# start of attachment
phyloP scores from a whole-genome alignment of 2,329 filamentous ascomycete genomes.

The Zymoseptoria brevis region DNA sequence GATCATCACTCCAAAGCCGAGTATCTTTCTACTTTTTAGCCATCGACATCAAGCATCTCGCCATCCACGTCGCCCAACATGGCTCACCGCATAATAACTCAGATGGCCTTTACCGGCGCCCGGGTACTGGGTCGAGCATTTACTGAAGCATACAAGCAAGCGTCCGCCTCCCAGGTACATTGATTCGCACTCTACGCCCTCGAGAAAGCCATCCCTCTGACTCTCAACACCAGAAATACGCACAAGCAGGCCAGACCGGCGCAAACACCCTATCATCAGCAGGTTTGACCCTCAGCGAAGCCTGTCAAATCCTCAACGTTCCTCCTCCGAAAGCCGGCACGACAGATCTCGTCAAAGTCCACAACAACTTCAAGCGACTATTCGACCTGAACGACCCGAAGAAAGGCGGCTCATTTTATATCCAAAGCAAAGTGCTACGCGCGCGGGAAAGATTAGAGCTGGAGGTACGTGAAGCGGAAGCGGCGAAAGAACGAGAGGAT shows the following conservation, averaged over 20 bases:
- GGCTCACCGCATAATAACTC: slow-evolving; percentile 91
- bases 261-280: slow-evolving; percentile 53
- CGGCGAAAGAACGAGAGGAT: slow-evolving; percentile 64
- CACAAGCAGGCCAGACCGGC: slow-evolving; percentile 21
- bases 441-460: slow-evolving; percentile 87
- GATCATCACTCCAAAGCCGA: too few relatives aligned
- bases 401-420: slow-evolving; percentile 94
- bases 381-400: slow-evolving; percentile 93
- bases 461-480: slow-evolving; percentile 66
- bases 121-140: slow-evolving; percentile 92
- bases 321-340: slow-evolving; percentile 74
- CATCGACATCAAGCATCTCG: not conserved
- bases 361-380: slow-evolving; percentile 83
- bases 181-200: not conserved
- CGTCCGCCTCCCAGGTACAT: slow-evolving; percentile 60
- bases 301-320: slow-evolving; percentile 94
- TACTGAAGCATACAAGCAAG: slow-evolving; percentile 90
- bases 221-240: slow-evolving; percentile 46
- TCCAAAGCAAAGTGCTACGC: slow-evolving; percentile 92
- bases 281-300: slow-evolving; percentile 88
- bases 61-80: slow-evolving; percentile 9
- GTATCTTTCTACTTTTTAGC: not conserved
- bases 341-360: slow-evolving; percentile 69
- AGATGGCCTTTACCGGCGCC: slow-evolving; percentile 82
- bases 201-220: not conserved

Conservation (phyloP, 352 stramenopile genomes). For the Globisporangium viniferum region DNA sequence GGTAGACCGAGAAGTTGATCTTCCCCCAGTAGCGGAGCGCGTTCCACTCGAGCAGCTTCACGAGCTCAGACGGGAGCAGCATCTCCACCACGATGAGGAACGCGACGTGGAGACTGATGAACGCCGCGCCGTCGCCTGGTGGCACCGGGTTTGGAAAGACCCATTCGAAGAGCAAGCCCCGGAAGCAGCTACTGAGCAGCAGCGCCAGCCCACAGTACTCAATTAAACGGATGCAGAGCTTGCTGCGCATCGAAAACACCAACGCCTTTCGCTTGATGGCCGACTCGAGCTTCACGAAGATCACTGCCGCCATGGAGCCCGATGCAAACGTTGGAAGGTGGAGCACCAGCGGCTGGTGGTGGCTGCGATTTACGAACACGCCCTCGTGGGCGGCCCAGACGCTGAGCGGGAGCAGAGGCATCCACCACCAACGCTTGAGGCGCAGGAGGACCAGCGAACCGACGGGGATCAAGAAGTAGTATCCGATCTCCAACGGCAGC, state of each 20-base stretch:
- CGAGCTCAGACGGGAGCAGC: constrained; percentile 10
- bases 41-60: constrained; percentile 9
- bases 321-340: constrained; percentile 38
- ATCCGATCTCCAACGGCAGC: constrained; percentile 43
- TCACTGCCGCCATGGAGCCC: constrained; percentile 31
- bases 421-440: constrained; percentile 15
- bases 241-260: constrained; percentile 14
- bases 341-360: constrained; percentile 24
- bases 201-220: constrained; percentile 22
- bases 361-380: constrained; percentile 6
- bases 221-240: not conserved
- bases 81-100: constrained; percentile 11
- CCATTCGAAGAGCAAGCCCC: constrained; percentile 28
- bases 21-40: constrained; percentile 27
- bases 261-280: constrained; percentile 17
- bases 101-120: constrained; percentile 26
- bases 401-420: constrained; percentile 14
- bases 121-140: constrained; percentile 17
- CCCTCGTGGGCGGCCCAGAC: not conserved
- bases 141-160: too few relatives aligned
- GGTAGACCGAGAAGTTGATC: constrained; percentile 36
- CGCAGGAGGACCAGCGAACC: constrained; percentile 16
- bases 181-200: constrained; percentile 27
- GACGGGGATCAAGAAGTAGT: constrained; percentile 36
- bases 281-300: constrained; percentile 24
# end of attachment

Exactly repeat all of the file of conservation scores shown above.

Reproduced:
phyloP scores from a whole-genome alignment of 2,329 filamentous ascomycete genomes.

The Zymoseptoria brevis region DNA sequence GATCATCACTCCAAAGCCGAGTATCTTTCTACTTTTTAGCCATCGACATCAAGCATCTCGCCATCCACGTCGCCCAACATGGCTCACCGCATAATAACTCAGATGGCCTTTACCGGCGCCCGGGTACTGGGTCGAGCATTTACTGAAGCATACAAGCAAGCGTCCGCCTCCCAGGTACATTGATTCGCACTCTACGCCCTCGAGAAAGCCATCCCTCTGACTCTCAACACCAGAAATACGCACAAGCAGGCCAGACCGGCGCAAACACCCTATCATCAGCAGGTTTGACCCTCAGCGAAGCCTGTCAAATCCTCAACGTTCCTCCTCCGAAAGCCGGCACGACAGATCTCGTCAAAGTCCACAACAACTTCAAGCGACTATTCGACCTGAACGACCCGAAGAAAGGCGGCTCATTTTATATCCAAAGCAAAGTGCTACGCGCGCGGGAAAGATTAGAGCTGGAGGTACGTGAAGCGGAAGCGGCGAAAGAACGAGAGGAT shows the following conservation, averaged over 20 bases:
- GGCTCACCGCATAATAACTC: slow-evolving; percentile 91
- bases 261-280: slow-evolving; percentile 53
- CGGCGAAAGAACGAGAGGAT: slow-evolving; percentile 64
- CACAAGCAGGCCAGACCGGC: slow-evolving; percentile 21
- bases 441-460: slow-evolving; percentile 87
- GATCATCACTCCAAAGCCGA: too few relatives aligned
- bases 401-420: slow-evolving; percentile 94
- bases 381-400: slow-evolving; percentile 93
- bases 461-480: slow-evolving; percentile 66
- bases 121-140: slow-evolving; percentile 92
- bases 321-340: slow-evolving; percentile 74
- CATCGACATCAAGCATCTCG: not conserved
- bases 361-380: slow-evolving; percentile 83
- bases 181-200: not conserved
- CGTCCGCCTCCCAGGTACAT: slow-evolving; percentile 60
- bases 301-320: slow-evolving; percentile 94
- TACTGAAGCATACAAGCAAG: slow-evolving; percentile 90
- bases 221-240: slow-evolving; percentile 46
- TCCAAAGCAAAGTGCTACGC: slow-evolving; percentile 92
- bases 281-300: slow-evolving; percentile 88
- bases 61-80: slow-evolving; percentile 9
- GTATCTTTCTACTTTTTAGC: not conserved
- bases 341-360: slow-evolving; percentile 69
- AGATGGCCTTTACCGGCGCC: slow-evolving; percentile 82
- bases 201-220: not conserved

Conservation (phyloP, 352 stramenopile genomes). For the Globisporangium viniferum region DNA sequence GGTAGACCGAGAAGTTGATCTTCCCCCAGTAGCGGAGCGCGTTCCACTCGAGCAGCTTCACGAGCTCAGACGGGAGCAGCATCTCCACCACGATGAGGAACGCGACGTGGAGACTGATGAACGCCGCGCCGTCGCCTGGTGGCACCGGGTTTGGAAAGACCCATTCGAAGAGCAAGCCCCGGAAGCAGCTACTGAGCAGCAGCGCCAGCCCACAGTACTCAATTAAACGGATGCAGAGCTTGCTGCGCATCGAAAACACCAACGCCTTTCGCTTGATGGCCGACTCGAGCTTCACGAAGATCACTGCCGCCATGGAGCCCGATGCAAACGTTGGAAGGTGGAGCACCAGCGGCTGGTGGTGGCTGCGATTTACGAACACGCCCTCGTGGGCGGCCCAGACGCTGAGCGGGAGCAGAGGCATCCACCACCAACGCTTGAGGCGCAGGAGGACCAGCGAACCGACGGGGATCAAGAAGTAGTATCCGATCTCCAACGGCAGC, state of each 20-base stretch:
- CGAGCTCAGACGGGAGCAGC: constrained; percentile 10
- bases 41-60: constrained; percentile 9
- bases 321-340: constrained; percentile 38
- ATCCGATCTCCAACGGCAGC: constrained; percentile 43
- TCACTGCCGCCATGGAGCCC: constrained; percentile 31
- bases 421-440: constrained; percentile 15
- bases 241-260: constrained; percentile 14
- bases 341-360: constrained; percentile 24
- bases 201-220: constrained; percentile 22
- bases 361-380: constrained; percentile 6
- bases 221-240: not conserved
- bases 81-100: constrained; percentile 11
- CCATTCGAAGAGCAAGCCCC: constrained; percentile 28
- bases 21-40: constrained; percentile 27
- bases 261-280: constrained; percentile 17
- bases 101-120: constrained; percentile 26
- bases 401-420: constrained; percentile 14
- bases 121-140: constrained; percentile 17
- CCCTCGTGGGCGGCCCAGAC: not conserved
- bases 141-160: too few relatives aligned
- GGTAGACCGAGAAGTTGATC: constrained; percentile 36
- CGCAGGAGGACCAGCGAACC: constrained; percentile 16
- bases 181-200: constrained; percentile 27
- GACGGGGATCAAGAAGTAGT: constrained; percentile 36
- bases 281-300: constrained; percentile 24